Plays created specifically for teenagers are few and far between, so when a work actually comes along, that’s a great thing. When it is as exquisitely crafted, brave and beautiful as Hot Orange at Half Moon theatre, new writing from Amal Khalidi and Tatenda Naomi Matsvai, well that’s just extraordinary.
One hot summer, Tandeki (Matsvai) and Amina (Yasmin Twomey) meet on the basketball court and a friendship like no other blossoms. Despite being from very different cultures, they develop an undeniable but problematic relationship that smoulders hot orange like the vibrant basketball they pass. Ultimately they are driven apart by societal prejudice and familial control, until a decade on they find each other again and negotiate the possibility of forgiveness and reconciliation.
Giving visibility to youths from underrepresented sections of society, Hot Orange is complex, unique, provocative, humorous and heart-warming. Amina has a North African background and is Muslim, whilst Tandeki is of African descent and Christian. The compelling storyline deftly navigates their friendship, family and cultural pressures, self-identity and a LGBTQ+ relationship.
Designer Sorcha Corocoran’s immersive staging has the audience share the space of the basketball court and playground where the pair play and compete. They are asked to actively participate; helping with props, or snacking on Hula Hoops, making them share common space with Tandeki and Amina. When I saw the show the audience was almost entirely female; an unusual event in itself, but the intimate staging seemed to cleverly define a safe space where post-show conversations with young people about delicate subjects rarely discussed publicly, might occur.
Twomey and Matsvai have a wonderful chemistry, sensitively and engagingly portraying the developing relationship between two very different – yet entirely similar – people, across a decade. They are playful, protective, vulnerable and confused, angry and forgiving in turns. It’s an absolute joy to watch as they seamlessly draw in the young audience using direct eye contact, weaving everyone into the same story; sharing questions and seeking solutions. The additional characters Amina and Tandeki enact are great fun, adding humour, but also demonstrating the wider cultural influences that conflict with their hopes and desires. Matsvai in particular is enormously charismatic and dynamic, as Tandeki experiences a full range of emotions from deep anxiety to ecstatic joy. The way they physically transform into a teenage boy before our eyes as they portray the brother is hilarious.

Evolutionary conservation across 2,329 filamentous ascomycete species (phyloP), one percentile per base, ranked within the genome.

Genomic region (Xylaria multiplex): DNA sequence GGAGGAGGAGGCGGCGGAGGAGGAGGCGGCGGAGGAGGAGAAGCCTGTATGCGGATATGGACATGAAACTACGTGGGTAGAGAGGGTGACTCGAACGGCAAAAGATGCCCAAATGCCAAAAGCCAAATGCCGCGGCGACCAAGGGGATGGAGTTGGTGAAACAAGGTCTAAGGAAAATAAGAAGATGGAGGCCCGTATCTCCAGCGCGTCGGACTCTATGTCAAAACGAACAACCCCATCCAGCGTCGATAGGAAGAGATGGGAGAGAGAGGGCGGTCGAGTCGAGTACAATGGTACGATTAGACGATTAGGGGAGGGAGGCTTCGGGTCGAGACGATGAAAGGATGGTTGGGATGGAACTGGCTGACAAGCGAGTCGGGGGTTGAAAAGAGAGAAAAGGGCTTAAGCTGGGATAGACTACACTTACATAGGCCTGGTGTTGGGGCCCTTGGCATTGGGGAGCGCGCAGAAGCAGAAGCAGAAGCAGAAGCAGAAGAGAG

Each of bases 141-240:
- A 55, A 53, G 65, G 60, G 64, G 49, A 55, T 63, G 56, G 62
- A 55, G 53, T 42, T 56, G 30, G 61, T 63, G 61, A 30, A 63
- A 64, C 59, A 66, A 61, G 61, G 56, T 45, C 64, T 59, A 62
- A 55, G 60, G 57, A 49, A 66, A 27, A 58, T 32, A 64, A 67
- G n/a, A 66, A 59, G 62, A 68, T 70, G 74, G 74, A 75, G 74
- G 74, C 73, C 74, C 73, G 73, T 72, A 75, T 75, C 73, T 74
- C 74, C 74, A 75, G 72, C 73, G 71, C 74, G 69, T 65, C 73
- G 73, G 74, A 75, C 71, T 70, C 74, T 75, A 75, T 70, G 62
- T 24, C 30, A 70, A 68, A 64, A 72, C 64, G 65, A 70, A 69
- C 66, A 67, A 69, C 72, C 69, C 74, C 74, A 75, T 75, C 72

The lyricism within the storytelling is just marvellous, with vivid, emotive vocabulary that suggests spoken word verse. It bonds the two in a dance of discovery as they navigate their dilemmas. Director Chris Elwell paces the bold storyline with subtlety, incrementally raising tensions as the two disparate cultural words orbit each other, until they clash and the consequence of their taboo relationship become shockingly apparent. A same sex kiss brought astonished gasps from the young audience, proving the importance of using a safe space such as this to openly broach the topic of LGBTQ+ partnerships, where it might otherwise lack recognition.
It’s early days for this production; the sound levels seemed a little high on the day, and the lighting might yet develop in more helpfully descriptive ways, but there’s nothing here that can’t be tweaked and the whole is a great success.
This is daring new writing and an enjoyable watch for teens and adults alike. We are enormously lucky to have such quality work in the children’s theatre sector, but I could easily see this production going on to be played at leading-edge venues like the Bush or the Kiln. I am excited to see what heights it and its writers reach in the future.
You can read more about this show in our recent interview with Tatenda Naomi Matsvai here.
Written by: Amal Khalidi and Tatenda Naomi Matsvai
Director: Chris Elwell
Designer: Sorcha Corcoran
Sound Designer and Composer: Johnny Tomlinson
Produced by Half Moon Theatre
Hot Orange is aimed at ages 13+ and an adult audience. It runs at Half Moon Theatre from 9 – 14 November, then returns on 2 December. More information and bookings can be found here. For full tour dates and a trailer visit here.